We'll admit that we often pay more attention to the setting than the storyline when we're watching a movie. Whether real or created through movie magic, we've rounded up our all-time favorite historic homes featured in films — if only there was an Oscar for Best Supporting House! Which famous movie homes did we miss? Tell us in the comments below!
Ever felt like impulsively moving to Italy, buying an abandoned villa, and renovating it? Well, that's what Diane Lane's character Frances does in the 2003 film Under the Tuscan Sun. After spotting a real estate listing for the Bramasole estate while on vacation, she falls in love with the rundown home, despite the fact that it's filled with pigeons, old junk, and broken plumbing. But don't worry — it's nothing some elbow grease, a team of Polish workers, and some soul-searching can't fix! The Tuscan villa used in the movie is real — since the movie, it has been fully renovated and now you can even rent it.
Perhaps one of the most famous houses in all of cinema history, Tara, the fictional Southern plantation from the 1939 film Gone With the Wind, was modeled after Civil War-era Georgian plantations and antebellum buildings. The palatial home seen in the film was actually a set built on a backlot in Culver City, California. The original facade traded hands several times over the years, and eventually ended up collecting dust inside a barn in Georgia. You can read more about the history of the Gone With the Wind set here, and visit the Saving Tara Project on .
In the 2006 film The Holiday, Iris (Kate Winslet), who lives in England, and Amanda (Cameron Diaz), who lives in Los Angeles, decide to swap homes for the holidays, so they can both escape their respective romantic woes. We definitely think Amanda gets the better end of the deal: Iris' fairytale country cottage, tucked in a quaint hamlet outside of London, is completely enchanting. Sadly, the cottage isn't real — a facade was built in the middle of an empty field that was extensively landscaped for the movie. But that doesn't mean you can't be inspired by the lovely interior sets, which you can see photos of at Hooked On Houses.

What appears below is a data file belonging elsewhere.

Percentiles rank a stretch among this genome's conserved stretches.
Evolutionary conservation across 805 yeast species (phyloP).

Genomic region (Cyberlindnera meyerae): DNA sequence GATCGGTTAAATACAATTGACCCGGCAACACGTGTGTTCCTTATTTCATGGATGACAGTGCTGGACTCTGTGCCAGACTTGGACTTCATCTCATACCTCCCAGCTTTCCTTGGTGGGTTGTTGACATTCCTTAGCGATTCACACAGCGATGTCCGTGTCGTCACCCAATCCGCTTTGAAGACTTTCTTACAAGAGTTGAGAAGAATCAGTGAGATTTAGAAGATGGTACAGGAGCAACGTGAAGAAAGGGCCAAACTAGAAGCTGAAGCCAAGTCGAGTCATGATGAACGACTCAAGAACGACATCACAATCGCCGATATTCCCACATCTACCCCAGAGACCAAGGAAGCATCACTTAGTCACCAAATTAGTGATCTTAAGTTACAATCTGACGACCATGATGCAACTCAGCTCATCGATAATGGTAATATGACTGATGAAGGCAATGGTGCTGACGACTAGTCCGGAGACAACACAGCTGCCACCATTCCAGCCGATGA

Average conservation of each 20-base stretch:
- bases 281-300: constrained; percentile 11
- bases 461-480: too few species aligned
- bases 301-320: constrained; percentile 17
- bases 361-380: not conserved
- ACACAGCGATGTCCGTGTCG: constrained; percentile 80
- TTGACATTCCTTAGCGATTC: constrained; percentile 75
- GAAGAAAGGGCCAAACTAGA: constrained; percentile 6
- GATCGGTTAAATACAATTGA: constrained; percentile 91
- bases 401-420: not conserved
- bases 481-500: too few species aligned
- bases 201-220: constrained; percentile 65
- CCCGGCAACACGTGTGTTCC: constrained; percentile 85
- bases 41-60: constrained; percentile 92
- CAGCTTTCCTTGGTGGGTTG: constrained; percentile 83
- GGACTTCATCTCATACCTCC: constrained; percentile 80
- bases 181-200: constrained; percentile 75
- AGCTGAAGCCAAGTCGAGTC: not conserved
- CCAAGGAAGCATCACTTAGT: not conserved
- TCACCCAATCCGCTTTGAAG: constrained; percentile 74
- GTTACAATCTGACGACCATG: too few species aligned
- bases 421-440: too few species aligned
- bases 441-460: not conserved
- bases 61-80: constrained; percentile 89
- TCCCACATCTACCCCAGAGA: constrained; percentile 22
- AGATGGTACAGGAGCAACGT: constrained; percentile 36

Sigh — The Notebook: Probably the most romantic home renovation ever captured on film. Of course we're talking about the house with the blue shutters and the wraparound porch — the historic home that Noah (Ryan Gosling) remodels in an effort to win back his love, Allie (Rachel McAdams). According to Hooked on Houses, the home used in the film is Martin's Point Plantation on Wadmalaw Island in South Carolina. The film crew doctored the circa 1770s home in order to make it look rundown for the pre-renovation shots.
We think it's safe to say that the 1986 comedy The Money Pit, starring Tom Hanks and Shelley Long, is the funniest home renovation movie ever. The 1890s Long Island mansion that starred as the hopelessly dilapidated house that Hanks and Long struggle to repair was owned by publisher Eric Ridder during the filming of the movie. The current homeowners, Rich and Christina Makowsky, bought the 5.4-acre estate in 2002, and they recently told the New York Times that their experience renovating the home was similar to the one depicted in the movie. Now that it's been completely overhauled, the property is on the market for $12.5 million. You can see photos of the house as it looks now here.
The stunning house featured in the 1998 movie Practical Magic is the ne ultra of Victorian homes. But, as detailed in an article in the October 1998 issue of Victoria magazine, the home is not real — it was an architectural shell built for the movie on San Juan Island in Washington state. (Even the flowers in the gardens surrounding the house were silk!) The structure took eight months to build, but was demolished after filming ended. You can read more about the story behind the the Practical Magic house house and see photos of the interior sets here.
If there was an Oscar for Creepiest House Ever, we're pretty sure it would go to Norman Bates' imposing hilltop abode featured in the 1960 horror flick Psycho. If you've ever taken the Universal Studios Hollywood Studio Tour, you know that the original Psycho set is still standing (though the house has been moved twice since it was originally built). Director Alfred Hitchcock allegedly modeled the Bates house on the Edward Hopper painting The House by the Railroad, a portrait of a Victorian home in Haverstraw, New York.